NASA and the Italian space agency (Agenzia Spaziale Italiana, ASI) collaborated on a mission to research the consequences of air pollution on human health.
NASA and the Italian space agency (Agenzia Spaziale Italiana, ASI) launched the Multi-Angle Imager for Aerosols (MAIA) project. The project will investigate the health impact of microscopic airborne particles polluting some of the world’s most populous cities. However, this is the first NASA mission whose main objective is to improve societal health. MAIA also represents the first time that public health and epidemiological experts have been actively involved with developing a satellite project.
The MAIA observatory is scheduled to launch the project before the end of 2024. It will comprise an ASI satellite known as PLATiNO-2 and a scientific instrument created by NASA’s Jet Propulsion Laboratory in Southern California, USA. In this mission, the researchers will analyze data obtained from the observatory, sensors on the Earth, and atmospheric simulations to determine the impact of air pollution on human health.
Issues Related to Air Pollution
To address urgent concerns about the health effects of liquid and solid contaminants that pollute the air we breathe, those results will be compared to human birth, death, and hospitalization records. These tiny particles, known as aerosols, have been related to various illnesses, including lung cancer and asthma, heart attacks, strokes, low birth weight, and early birth in babies. They have also been connected to reproductive problems.
According to David Diner, NASA’s chief investigator for MAIA, the toxicity of combinations of various particles has yet to be understood. Breathing airborne pollution particles has been connected with many health concerns. The MAIA will assist in understanding how airborne particle pollution endangers our health and offer insights that will guide the choices made by public health officials and other policymakers in collaboration with colleagues in Italy and worldwide.
A printable spectropolarimetric camera that can take several angles of digital images in the ultraviolet, visible, near-infrared, and shortwave infrared regions of the electromagnetic spectrum is part of the observatory’s science equipment. However, the MAIA science team will use the information to investigate trends and prevalence of health issues associated with poor air quality related to geographical location, composition, and large particulates in the air.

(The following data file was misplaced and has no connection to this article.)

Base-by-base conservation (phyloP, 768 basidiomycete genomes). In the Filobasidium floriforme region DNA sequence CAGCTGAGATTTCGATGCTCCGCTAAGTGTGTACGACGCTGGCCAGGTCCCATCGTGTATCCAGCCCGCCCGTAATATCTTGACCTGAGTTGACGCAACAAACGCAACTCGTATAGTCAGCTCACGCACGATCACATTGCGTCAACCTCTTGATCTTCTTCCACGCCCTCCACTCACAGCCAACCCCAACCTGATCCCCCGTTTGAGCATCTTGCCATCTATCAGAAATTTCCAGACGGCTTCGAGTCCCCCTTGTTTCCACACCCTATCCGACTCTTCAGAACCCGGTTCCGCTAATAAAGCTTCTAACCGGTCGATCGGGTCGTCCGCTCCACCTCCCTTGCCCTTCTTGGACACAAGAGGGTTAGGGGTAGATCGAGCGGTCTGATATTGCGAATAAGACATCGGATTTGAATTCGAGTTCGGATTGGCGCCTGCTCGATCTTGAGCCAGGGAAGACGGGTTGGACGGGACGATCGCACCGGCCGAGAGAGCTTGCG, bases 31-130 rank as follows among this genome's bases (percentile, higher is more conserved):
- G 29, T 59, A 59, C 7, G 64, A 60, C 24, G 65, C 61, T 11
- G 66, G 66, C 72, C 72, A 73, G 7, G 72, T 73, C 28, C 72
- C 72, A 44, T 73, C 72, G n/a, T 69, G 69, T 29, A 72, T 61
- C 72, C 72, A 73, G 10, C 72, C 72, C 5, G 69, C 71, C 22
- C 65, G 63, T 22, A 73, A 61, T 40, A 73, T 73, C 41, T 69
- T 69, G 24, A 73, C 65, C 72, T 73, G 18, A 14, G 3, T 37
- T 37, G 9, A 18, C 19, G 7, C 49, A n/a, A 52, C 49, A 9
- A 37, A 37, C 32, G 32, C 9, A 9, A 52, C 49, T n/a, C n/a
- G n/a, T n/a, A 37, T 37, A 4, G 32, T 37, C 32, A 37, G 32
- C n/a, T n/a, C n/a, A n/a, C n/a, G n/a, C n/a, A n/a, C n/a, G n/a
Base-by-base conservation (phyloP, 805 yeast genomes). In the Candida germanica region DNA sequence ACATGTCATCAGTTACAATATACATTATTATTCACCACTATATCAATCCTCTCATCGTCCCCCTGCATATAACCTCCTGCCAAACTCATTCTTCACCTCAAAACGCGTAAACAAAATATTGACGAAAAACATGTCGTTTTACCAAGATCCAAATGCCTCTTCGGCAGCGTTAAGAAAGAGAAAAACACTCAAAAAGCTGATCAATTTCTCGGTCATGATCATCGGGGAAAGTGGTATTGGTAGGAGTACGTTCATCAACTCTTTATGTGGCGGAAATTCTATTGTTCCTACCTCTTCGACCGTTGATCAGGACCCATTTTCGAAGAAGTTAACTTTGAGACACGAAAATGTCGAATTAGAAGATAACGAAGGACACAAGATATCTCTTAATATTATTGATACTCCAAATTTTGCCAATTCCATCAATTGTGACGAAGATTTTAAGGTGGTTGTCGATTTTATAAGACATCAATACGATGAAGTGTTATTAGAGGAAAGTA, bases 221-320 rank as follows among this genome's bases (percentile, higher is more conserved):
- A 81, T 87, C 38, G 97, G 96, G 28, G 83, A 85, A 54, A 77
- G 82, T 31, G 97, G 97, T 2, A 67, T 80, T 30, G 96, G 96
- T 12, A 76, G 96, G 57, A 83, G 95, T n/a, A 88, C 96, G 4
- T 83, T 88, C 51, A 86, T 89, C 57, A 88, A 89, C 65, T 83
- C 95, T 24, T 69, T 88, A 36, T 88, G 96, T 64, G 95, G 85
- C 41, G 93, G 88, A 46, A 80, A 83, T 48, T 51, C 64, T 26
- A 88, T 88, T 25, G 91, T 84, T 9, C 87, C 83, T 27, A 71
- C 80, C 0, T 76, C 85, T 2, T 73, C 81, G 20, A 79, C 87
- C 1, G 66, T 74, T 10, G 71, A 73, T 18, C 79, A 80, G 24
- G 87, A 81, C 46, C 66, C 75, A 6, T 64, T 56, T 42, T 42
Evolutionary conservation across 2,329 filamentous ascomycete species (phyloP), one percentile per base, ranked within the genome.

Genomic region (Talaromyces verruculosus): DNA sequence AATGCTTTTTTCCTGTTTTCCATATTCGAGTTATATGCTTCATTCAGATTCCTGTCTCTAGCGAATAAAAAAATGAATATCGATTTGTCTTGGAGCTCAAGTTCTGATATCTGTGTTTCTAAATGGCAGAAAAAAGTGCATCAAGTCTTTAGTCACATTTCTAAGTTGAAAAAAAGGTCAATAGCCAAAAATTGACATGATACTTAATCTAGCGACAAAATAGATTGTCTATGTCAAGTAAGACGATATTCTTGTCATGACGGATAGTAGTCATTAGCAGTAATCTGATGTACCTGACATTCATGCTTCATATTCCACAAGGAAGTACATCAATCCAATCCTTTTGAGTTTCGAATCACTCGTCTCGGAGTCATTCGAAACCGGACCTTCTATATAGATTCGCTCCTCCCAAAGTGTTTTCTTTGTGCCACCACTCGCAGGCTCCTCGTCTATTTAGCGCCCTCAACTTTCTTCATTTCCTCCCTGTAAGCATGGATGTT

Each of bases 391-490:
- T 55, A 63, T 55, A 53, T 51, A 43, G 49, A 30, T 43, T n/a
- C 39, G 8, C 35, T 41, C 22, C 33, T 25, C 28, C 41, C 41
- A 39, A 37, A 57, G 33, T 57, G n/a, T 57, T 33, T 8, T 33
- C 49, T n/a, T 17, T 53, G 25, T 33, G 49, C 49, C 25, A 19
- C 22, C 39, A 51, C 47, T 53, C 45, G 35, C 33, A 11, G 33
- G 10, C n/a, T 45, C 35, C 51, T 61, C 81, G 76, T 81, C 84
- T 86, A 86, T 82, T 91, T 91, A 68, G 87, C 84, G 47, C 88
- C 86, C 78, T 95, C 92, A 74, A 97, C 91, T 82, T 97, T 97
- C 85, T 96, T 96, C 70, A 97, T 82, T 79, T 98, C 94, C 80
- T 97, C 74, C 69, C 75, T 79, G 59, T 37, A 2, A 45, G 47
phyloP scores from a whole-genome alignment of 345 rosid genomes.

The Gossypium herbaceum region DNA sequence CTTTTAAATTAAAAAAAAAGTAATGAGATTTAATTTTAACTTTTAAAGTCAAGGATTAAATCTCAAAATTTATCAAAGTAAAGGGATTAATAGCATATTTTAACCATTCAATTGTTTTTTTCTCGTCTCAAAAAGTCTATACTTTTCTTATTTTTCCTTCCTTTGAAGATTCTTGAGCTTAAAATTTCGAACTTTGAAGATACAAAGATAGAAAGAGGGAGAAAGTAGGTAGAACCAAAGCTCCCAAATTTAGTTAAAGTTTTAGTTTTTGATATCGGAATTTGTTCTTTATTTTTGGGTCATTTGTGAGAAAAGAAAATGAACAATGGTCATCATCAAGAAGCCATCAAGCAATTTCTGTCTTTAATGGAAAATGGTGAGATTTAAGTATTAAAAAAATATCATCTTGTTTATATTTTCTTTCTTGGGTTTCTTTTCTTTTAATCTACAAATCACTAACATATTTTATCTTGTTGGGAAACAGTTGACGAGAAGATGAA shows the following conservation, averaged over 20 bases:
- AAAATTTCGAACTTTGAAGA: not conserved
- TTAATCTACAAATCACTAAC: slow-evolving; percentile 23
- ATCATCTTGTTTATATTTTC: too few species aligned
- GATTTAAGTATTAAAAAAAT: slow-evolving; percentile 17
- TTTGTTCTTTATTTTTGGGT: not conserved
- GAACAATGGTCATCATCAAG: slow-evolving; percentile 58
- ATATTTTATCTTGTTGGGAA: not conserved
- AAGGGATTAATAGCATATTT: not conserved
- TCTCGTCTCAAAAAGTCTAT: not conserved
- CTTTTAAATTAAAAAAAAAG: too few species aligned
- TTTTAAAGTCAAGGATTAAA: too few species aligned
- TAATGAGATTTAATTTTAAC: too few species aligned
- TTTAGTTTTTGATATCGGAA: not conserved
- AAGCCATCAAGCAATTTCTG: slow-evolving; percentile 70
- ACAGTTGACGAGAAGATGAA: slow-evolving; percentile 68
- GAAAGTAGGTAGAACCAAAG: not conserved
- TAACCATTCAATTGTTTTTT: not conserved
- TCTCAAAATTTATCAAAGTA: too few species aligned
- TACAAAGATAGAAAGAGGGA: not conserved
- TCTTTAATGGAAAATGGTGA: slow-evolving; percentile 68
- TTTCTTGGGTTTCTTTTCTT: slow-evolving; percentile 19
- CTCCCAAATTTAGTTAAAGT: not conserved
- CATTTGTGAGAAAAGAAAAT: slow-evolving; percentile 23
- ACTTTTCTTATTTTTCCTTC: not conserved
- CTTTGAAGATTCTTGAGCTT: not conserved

Francesco Longo, head of ASI’s Earth Observation and Operation Division, commented that humanity would profit from the knowledge developed by this collaborative endeavor for a year. MAIA represents a significant turning point in the long history of collaboration between NASA and ASI, and it represents the best resources for our two organizations. It will mobilize in terms of skill, knowledge, and Earth-observation technology.
The agreement, signed in January 2023, extends decades of cooperation between NASA and ASI, including on the 1997 launch of the Cassini mission to Saturn. In 2022, the Orion spacecraft on the Artemis I mission carried ASI’s ArgoMoon tiny cube satellite or CubeSat. The organization’s LICIACube, or Light Italian CubeSat for Imaging Asteroids, was instrumental in NASA’s Double Asteroid Redirection Test (DART) project.
Why Particles Matter
Researchers will be able to identify specific contaminants in the atmosphere by looking at the amount, size, and optical characteristics of sunlight bouncing off airborne particles as measured by MAIA. The chemical composition of the particles can be determined using such data along with surface-based observations.
Inhaling PM10 particles, which have a diameter of 10 micrometers or less, can result in tissue destruction and inflammation in the nose, throat, and lungs. PM2.5, or particles smaller than 2.5 micrometers, can enter the lungs more deeply and enter the bloodstream, where they can worsen existing health issues.
Such particles present different characteristics depending on the way they are produced. Carbon Black is produced while burning fossil fuels and forests, whereas mineral dust is produced when soil and sand are burned. Chemical reactions within gases in the air can form other particles, such as organic carbon, sulfates, and nitrates. The primary goal of MAIA is to investigate if exposures to these various kinds of particulate emissions have varied effects on health.
The 11 primary target areas for MAIA’s three-year mission are (Los Angeles, Atlanta, Boston) United States, (Addis Abeba) Ethiopia, (Barcelona) Spain, (Beijing) China, (Johannesburg) South Africa, (New Delhi) India, (Taipei) Taiwan, and (Tel Aviv) Israel. The mission will also gather data over 30 secondary target regions worldwide while circling 740 kilometers above the Earth’s surface.
The scientific team plans to investigate both the short- and long-term impacts of chronic exposure to particle pollution, which can remain for many years. It is also interesting to consider “sub-chronic” exposure, such as the prolonged inhalation of pollutants that may happen during pregnancy and harm both the mother and the fetus’s health.